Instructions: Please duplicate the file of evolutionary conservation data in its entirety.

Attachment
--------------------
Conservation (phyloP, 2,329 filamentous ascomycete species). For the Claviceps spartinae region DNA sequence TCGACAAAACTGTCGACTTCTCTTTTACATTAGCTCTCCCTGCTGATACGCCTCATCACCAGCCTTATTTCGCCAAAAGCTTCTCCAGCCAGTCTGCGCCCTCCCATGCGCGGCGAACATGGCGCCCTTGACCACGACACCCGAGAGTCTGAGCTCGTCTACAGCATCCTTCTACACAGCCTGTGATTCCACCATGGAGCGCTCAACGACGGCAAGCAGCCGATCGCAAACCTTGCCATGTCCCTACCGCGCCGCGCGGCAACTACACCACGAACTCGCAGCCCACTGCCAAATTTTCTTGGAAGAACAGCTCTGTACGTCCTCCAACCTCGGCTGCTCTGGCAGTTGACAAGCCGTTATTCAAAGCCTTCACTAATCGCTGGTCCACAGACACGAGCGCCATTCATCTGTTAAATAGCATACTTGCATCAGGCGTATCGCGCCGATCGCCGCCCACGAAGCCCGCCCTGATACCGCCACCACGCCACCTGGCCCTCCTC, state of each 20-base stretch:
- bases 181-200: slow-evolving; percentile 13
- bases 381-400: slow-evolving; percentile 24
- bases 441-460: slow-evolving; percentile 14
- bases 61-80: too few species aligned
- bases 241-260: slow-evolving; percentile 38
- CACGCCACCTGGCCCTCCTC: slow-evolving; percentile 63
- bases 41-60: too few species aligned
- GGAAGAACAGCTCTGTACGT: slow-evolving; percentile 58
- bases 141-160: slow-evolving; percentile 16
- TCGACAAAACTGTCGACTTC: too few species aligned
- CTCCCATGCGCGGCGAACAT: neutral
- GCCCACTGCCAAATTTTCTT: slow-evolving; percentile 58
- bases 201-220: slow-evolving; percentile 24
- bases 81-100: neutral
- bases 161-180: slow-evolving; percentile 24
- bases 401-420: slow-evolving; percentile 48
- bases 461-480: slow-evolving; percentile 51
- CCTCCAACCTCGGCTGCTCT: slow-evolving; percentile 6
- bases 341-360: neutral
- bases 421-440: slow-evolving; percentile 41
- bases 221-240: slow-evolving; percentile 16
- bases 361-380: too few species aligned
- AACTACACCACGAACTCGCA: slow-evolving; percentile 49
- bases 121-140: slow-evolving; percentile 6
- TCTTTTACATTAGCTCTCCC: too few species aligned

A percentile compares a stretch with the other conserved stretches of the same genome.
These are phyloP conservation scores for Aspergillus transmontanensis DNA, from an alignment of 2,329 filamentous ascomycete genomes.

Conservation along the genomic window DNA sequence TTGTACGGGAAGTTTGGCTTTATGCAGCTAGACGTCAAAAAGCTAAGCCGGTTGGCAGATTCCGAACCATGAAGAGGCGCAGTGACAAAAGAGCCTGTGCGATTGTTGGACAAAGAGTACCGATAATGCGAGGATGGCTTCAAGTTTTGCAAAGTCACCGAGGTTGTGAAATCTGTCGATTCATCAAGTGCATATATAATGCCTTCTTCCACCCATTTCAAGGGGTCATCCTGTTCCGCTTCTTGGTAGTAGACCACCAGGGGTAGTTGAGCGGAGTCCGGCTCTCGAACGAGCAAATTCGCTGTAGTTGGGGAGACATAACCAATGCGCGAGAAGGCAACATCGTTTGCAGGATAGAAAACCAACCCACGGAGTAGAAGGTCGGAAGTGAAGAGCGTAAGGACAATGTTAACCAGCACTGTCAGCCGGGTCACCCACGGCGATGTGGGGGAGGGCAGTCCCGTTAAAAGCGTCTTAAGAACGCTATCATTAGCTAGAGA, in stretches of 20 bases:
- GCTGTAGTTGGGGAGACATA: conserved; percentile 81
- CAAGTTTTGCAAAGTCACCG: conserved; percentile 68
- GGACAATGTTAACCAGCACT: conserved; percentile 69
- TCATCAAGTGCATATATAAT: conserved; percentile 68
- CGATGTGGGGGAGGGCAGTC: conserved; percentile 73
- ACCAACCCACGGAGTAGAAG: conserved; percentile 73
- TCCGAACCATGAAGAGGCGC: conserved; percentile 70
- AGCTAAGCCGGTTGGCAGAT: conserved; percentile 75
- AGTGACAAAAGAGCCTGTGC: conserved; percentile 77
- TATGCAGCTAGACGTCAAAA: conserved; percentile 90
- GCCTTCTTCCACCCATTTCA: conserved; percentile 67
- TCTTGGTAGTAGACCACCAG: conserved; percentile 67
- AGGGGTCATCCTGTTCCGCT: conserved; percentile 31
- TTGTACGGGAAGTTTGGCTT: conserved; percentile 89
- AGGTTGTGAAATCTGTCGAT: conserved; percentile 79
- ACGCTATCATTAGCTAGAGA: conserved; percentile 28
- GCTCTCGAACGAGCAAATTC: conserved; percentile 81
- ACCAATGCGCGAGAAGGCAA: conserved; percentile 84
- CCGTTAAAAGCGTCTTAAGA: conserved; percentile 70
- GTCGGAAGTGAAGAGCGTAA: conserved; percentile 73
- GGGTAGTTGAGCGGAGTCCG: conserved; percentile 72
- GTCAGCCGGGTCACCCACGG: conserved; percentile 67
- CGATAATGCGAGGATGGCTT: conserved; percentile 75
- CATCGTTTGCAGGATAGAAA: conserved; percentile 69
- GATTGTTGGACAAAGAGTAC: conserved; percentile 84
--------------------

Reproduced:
Conservation (phyloP, 2,329 filamentous ascomycete species). For the Claviceps spartinae region DNA sequence TCGACAAAACTGTCGACTTCTCTTTTACATTAGCTCTCCCTGCTGATACGCCTCATCACCAGCCTTATTTCGCCAAAAGCTTCTCCAGCCAGTCTGCGCCCTCCCATGCGCGGCGAACATGGCGCCCTTGACCACGACACCCGAGAGTCTGAGCTCGTCTACAGCATCCTTCTACACAGCCTGTGATTCCACCATGGAGCGCTCAACGACGGCAAGCAGCCGATCGCAAACCTTGCCATGTCCCTACCGCGCCGCGCGGCAACTACACCACGAACTCGCAGCCCACTGCCAAATTTTCTTGGAAGAACAGCTCTGTACGTCCTCCAACCTCGGCTGCTCTGGCAGTTGACAAGCCGTTATTCAAAGCCTTCACTAATCGCTGGTCCACAGACACGAGCGCCATTCATCTGTTAAATAGCATACTTGCATCAGGCGTATCGCGCCGATCGCCGCCCACGAAGCCCGCCCTGATACCGCCACCACGCCACCTGGCCCTCCTC, state of each 20-base stretch:
- bases 181-200: slow-evolving; percentile 13
- bases 381-400: slow-evolving; percentile 24
- bases 441-460: slow-evolving; percentile 14
- bases 61-80: too few species aligned
- bases 241-260: slow-evolving; percentile 38
- CACGCCACCTGGCCCTCCTC: slow-evolving; percentile 63
- bases 41-60: too few species aligned
- GGAAGAACAGCTCTGTACGT: slow-evolving; percentile 58
- bases 141-160: slow-evolving; percentile 16
- TCGACAAAACTGTCGACTTC: too few species aligned
- CTCCCATGCGCGGCGAACAT: neutral
- GCCCACTGCCAAATTTTCTT: slow-evolving; percentile 58
- bases 201-220: slow-evolving; percentile 24
- bases 81-100: neutral
- bases 161-180: slow-evolving; percentile 24
- bases 401-420: slow-evolving; percentile 48
- bases 461-480: slow-evolving; percentile 51
- CCTCCAACCTCGGCTGCTCT: slow-evolving; percentile 6
- bases 341-360: neutral
- bases 421-440: slow-evolving; percentile 41
- bases 221-240: slow-evolving; percentile 16
- bases 361-380: too few species aligned
- AACTACACCACGAACTCGCA: slow-evolving; percentile 49
- bases 121-140: slow-evolving; percentile 6
- TCTTTTACATTAGCTCTCCC: too few species aligned

A percentile compares a stretch with the other conserved stretches of the same genome.
These are phyloP conservation scores for Aspergillus transmontanensis DNA, from an alignment of 2,329 filamentous ascomycete genomes.

Conservation along the genomic window DNA sequence TTGTACGGGAAGTTTGGCTTTATGCAGCTAGACGTCAAAAAGCTAAGCCGGTTGGCAGATTCCGAACCATGAAGAGGCGCAGTGACAAAAGAGCCTGTGCGATTGTTGGACAAAGAGTACCGATAATGCGAGGATGGCTTCAAGTTTTGCAAAGTCACCGAGGTTGTGAAATCTGTCGATTCATCAAGTGCATATATAATGCCTTCTTCCACCCATTTCAAGGGGTCATCCTGTTCCGCTTCTTGGTAGTAGACCACCAGGGGTAGTTGAGCGGAGTCCGGCTCTCGAACGAGCAAATTCGCTGTAGTTGGGGAGACATAACCAATGCGCGAGAAGGCAACATCGTTTGCAGGATAGAAAACCAACCCACGGAGTAGAAGGTCGGAAGTGAAGAGCGTAAGGACAATGTTAACCAGCACTGTCAGCCGGGTCACCCACGGCGATGTGGGGGAGGGCAGTCCCGTTAAAAGCGTCTTAAGAACGCTATCATTAGCTAGAGA, in stretches of 20 bases:
- GCTGTAGTTGGGGAGACATA: conserved; percentile 81
- CAAGTTTTGCAAAGTCACCG: conserved; percentile 68
- GGACAATGTTAACCAGCACT: conserved; percentile 69
- TCATCAAGTGCATATATAAT: conserved; percentile 68
- CGATGTGGGGGAGGGCAGTC: conserved; percentile 73
- ACCAACCCACGGAGTAGAAG: conserved; percentile 73
- TCCGAACCATGAAGAGGCGC: conserved; percentile 70
- AGCTAAGCCGGTTGGCAGAT: conserved; percentile 75
- AGTGACAAAAGAGCCTGTGC: conserved; percentile 77
- TATGCAGCTAGACGTCAAAA: conserved; percentile 90
- GCCTTCTTCCACCCATTTCA: conserved; percentile 67
- TCTTGGTAGTAGACCACCAG: conserved; percentile 67
- AGGGGTCATCCTGTTCCGCT: conserved; percentile 31
- TTGTACGGGAAGTTTGGCTT: conserved; percentile 89
- AGGTTGTGAAATCTGTCGAT: conserved; percentile 79
- ACGCTATCATTAGCTAGAGA: conserved; percentile 28
- GCTCTCGAACGAGCAAATTC: conserved; percentile 81
- ACCAATGCGCGAGAAGGCAA: conserved; percentile 84
- CCGTTAAAAGCGTCTTAAGA: conserved; percentile 70
- GTCGGAAGTGAAGAGCGTAA: conserved; percentile 73
- GGGTAGTTGAGCGGAGTCCG: conserved; percentile 72
- GTCAGCCGGGTCACCCACGG: conserved; percentile 67
- CGATAATGCGAGGATGGCTT: conserved; percentile 75
- CATCGTTTGCAGGATAGAAA: conserved; percentile 69
- GATTGTTGGACAAAGAGTAC: conserved; percentile 84